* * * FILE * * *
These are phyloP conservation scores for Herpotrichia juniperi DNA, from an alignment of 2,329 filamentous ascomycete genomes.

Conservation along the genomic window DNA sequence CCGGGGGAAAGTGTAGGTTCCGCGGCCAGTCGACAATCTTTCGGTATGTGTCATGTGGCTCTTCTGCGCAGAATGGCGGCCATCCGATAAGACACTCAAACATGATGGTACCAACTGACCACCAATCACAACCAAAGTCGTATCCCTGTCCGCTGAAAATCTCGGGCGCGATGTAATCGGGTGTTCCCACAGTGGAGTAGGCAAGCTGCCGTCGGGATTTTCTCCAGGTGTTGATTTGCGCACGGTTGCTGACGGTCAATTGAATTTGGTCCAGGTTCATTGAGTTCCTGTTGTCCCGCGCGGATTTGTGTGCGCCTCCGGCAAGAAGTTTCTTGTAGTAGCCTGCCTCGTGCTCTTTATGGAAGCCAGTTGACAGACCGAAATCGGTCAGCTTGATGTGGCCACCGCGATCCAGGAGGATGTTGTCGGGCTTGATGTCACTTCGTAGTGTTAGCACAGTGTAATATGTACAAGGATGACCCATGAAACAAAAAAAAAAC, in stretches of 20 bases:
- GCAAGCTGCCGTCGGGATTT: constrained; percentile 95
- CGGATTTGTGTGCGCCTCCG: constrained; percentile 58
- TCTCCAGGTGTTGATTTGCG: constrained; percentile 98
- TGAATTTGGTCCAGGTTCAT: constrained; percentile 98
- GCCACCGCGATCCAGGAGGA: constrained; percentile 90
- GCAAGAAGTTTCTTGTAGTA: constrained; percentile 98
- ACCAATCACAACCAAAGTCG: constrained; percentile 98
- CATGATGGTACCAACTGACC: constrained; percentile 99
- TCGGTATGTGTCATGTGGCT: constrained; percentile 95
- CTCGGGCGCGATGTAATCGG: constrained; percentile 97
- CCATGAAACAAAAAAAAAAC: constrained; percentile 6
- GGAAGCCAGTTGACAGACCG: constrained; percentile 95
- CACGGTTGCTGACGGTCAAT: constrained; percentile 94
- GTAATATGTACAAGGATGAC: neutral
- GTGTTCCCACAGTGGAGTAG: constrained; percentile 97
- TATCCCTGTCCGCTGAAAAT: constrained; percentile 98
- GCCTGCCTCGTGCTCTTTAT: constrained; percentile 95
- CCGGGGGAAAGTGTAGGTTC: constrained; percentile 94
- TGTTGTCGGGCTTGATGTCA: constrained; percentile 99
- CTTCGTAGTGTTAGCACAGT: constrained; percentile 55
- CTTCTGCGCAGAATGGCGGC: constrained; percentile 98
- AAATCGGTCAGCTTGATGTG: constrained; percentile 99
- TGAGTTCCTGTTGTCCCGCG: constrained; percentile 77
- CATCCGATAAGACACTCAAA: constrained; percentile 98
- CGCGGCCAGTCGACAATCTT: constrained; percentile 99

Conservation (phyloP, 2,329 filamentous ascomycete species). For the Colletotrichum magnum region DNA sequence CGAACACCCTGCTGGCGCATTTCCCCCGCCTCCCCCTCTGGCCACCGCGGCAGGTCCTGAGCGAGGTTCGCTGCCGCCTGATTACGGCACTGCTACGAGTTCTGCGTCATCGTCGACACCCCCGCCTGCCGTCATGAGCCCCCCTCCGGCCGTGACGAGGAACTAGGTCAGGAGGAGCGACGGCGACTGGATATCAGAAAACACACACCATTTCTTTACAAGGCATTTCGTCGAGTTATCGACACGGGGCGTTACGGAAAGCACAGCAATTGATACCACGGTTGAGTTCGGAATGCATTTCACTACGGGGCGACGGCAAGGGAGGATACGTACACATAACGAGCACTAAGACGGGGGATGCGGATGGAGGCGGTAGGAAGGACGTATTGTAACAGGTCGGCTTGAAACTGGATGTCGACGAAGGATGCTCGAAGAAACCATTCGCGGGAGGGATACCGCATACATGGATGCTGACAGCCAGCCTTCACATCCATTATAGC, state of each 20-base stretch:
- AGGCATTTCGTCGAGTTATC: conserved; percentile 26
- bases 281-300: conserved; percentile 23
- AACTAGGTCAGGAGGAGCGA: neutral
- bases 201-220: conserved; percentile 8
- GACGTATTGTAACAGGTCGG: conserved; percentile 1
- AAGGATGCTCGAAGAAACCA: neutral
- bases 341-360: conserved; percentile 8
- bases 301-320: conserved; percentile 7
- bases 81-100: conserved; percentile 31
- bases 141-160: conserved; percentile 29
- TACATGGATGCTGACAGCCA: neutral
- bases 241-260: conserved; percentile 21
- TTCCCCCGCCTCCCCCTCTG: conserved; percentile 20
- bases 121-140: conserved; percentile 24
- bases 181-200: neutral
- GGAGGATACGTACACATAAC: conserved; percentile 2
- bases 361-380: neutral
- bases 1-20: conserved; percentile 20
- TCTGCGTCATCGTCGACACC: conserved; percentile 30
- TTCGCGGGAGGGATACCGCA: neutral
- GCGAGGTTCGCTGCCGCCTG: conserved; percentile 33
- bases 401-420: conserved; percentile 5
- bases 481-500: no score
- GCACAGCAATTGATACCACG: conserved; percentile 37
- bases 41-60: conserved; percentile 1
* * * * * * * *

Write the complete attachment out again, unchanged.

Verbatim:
These are phyloP conservation scores for Herpotrichia juniperi DNA, from an alignment of 2,329 filamentous ascomycete genomes.

Conservation along the genomic window DNA sequence CCGGGGGAAAGTGTAGGTTCCGCGGCCAGTCGACAATCTTTCGGTATGTGTCATGTGGCTCTTCTGCGCAGAATGGCGGCCATCCGATAAGACACTCAAACATGATGGTACCAACTGACCACCAATCACAACCAAAGTCGTATCCCTGTCCGCTGAAAATCTCGGGCGCGATGTAATCGGGTGTTCCCACAGTGGAGTAGGCAAGCTGCCGTCGGGATTTTCTCCAGGTGTTGATTTGCGCACGGTTGCTGACGGTCAATTGAATTTGGTCCAGGTTCATTGAGTTCCTGTTGTCCCGCGCGGATTTGTGTGCGCCTCCGGCAAGAAGTTTCTTGTAGTAGCCTGCCTCGTGCTCTTTATGGAAGCCAGTTGACAGACCGAAATCGGTCAGCTTGATGTGGCCACCGCGATCCAGGAGGATGTTGTCGGGCTTGATGTCACTTCGTAGTGTTAGCACAGTGTAATATGTACAAGGATGACCCATGAAACAAAAAAAAAAC, in stretches of 20 bases:
- GCAAGCTGCCGTCGGGATTT: constrained; percentile 95
- CGGATTTGTGTGCGCCTCCG: constrained; percentile 58
- TCTCCAGGTGTTGATTTGCG: constrained; percentile 98
- TGAATTTGGTCCAGGTTCAT: constrained; percentile 98
- GCCACCGCGATCCAGGAGGA: constrained; percentile 90
- GCAAGAAGTTTCTTGTAGTA: constrained; percentile 98
- ACCAATCACAACCAAAGTCG: constrained; percentile 98
- CATGATGGTACCAACTGACC: constrained; percentile 99
- TCGGTATGTGTCATGTGGCT: constrained; percentile 95
- CTCGGGCGCGATGTAATCGG: constrained; percentile 97
- CCATGAAACAAAAAAAAAAC: constrained; percentile 6
- GGAAGCCAGTTGACAGACCG: constrained; percentile 95
- CACGGTTGCTGACGGTCAAT: constrained; percentile 94
- GTAATATGTACAAGGATGAC: neutral
- GTGTTCCCACAGTGGAGTAG: constrained; percentile 97
- TATCCCTGTCCGCTGAAAAT: constrained; percentile 98
- GCCTGCCTCGTGCTCTTTAT: constrained; percentile 95
- CCGGGGGAAAGTGTAGGTTC: constrained; percentile 94
- TGTTGTCGGGCTTGATGTCA: constrained; percentile 99
- CTTCGTAGTGTTAGCACAGT: constrained; percentile 55
- CTTCTGCGCAGAATGGCGGC: constrained; percentile 98
- AAATCGGTCAGCTTGATGTG: constrained; percentile 99
- TGAGTTCCTGTTGTCCCGCG: constrained; percentile 77
- CATCCGATAAGACACTCAAA: constrained; percentile 98
- CGCGGCCAGTCGACAATCTT: constrained; percentile 99

Conservation (phyloP, 2,329 filamentous ascomycete species). For the Colletotrichum magnum region DNA sequence CGAACACCCTGCTGGCGCATTTCCCCCGCCTCCCCCTCTGGCCACCGCGGCAGGTCCTGAGCGAGGTTCGCTGCCGCCTGATTACGGCACTGCTACGAGTTCTGCGTCATCGTCGACACCCCCGCCTGCCGTCATGAGCCCCCCTCCGGCCGTGACGAGGAACTAGGTCAGGAGGAGCGACGGCGACTGGATATCAGAAAACACACACCATTTCTTTACAAGGCATTTCGTCGAGTTATCGACACGGGGCGTTACGGAAAGCACAGCAATTGATACCACGGTTGAGTTCGGAATGCATTTCACTACGGGGCGACGGCAAGGGAGGATACGTACACATAACGAGCACTAAGACGGGGGATGCGGATGGAGGCGGTAGGAAGGACGTATTGTAACAGGTCGGCTTGAAACTGGATGTCGACGAAGGATGCTCGAAGAAACCATTCGCGGGAGGGATACCGCATACATGGATGCTGACAGCCAGCCTTCACATCCATTATAGC, state of each 20-base stretch:
- AGGCATTTCGTCGAGTTATC: conserved; percentile 26
- bases 281-300: conserved; percentile 23
- AACTAGGTCAGGAGGAGCGA: neutral
- bases 201-220: conserved; percentile 8
- GACGTATTGTAACAGGTCGG: conserved; percentile 1
- AAGGATGCTCGAAGAAACCA: neutral
- bases 341-360: conserved; percentile 8
- bases 301-320: conserved; percentile 7
- bases 81-100: conserved; percentile 31
- bases 141-160: conserved; percentile 29
- TACATGGATGCTGACAGCCA: neutral
- bases 241-260: conserved; percentile 21
- TTCCCCCGCCTCCCCCTCTG: conserved; percentile 20
- bases 121-140: conserved; percentile 24
- bases 181-200: neutral
- GGAGGATACGTACACATAAC: conserved; percentile 2
- bases 361-380: neutral
- bases 1-20: conserved; percentile 20
- TCTGCGTCATCGTCGACACC: conserved; percentile 30
- TTCGCGGGAGGGATACCGCA: neutral
- GCGAGGTTCGCTGCCGCCTG: conserved; percentile 33
- bases 401-420: conserved; percentile 5
- bases 481-500: no score
- GCACAGCAATTGATACCACG: conserved; percentile 37
- bases 41-60: conserved; percentile 1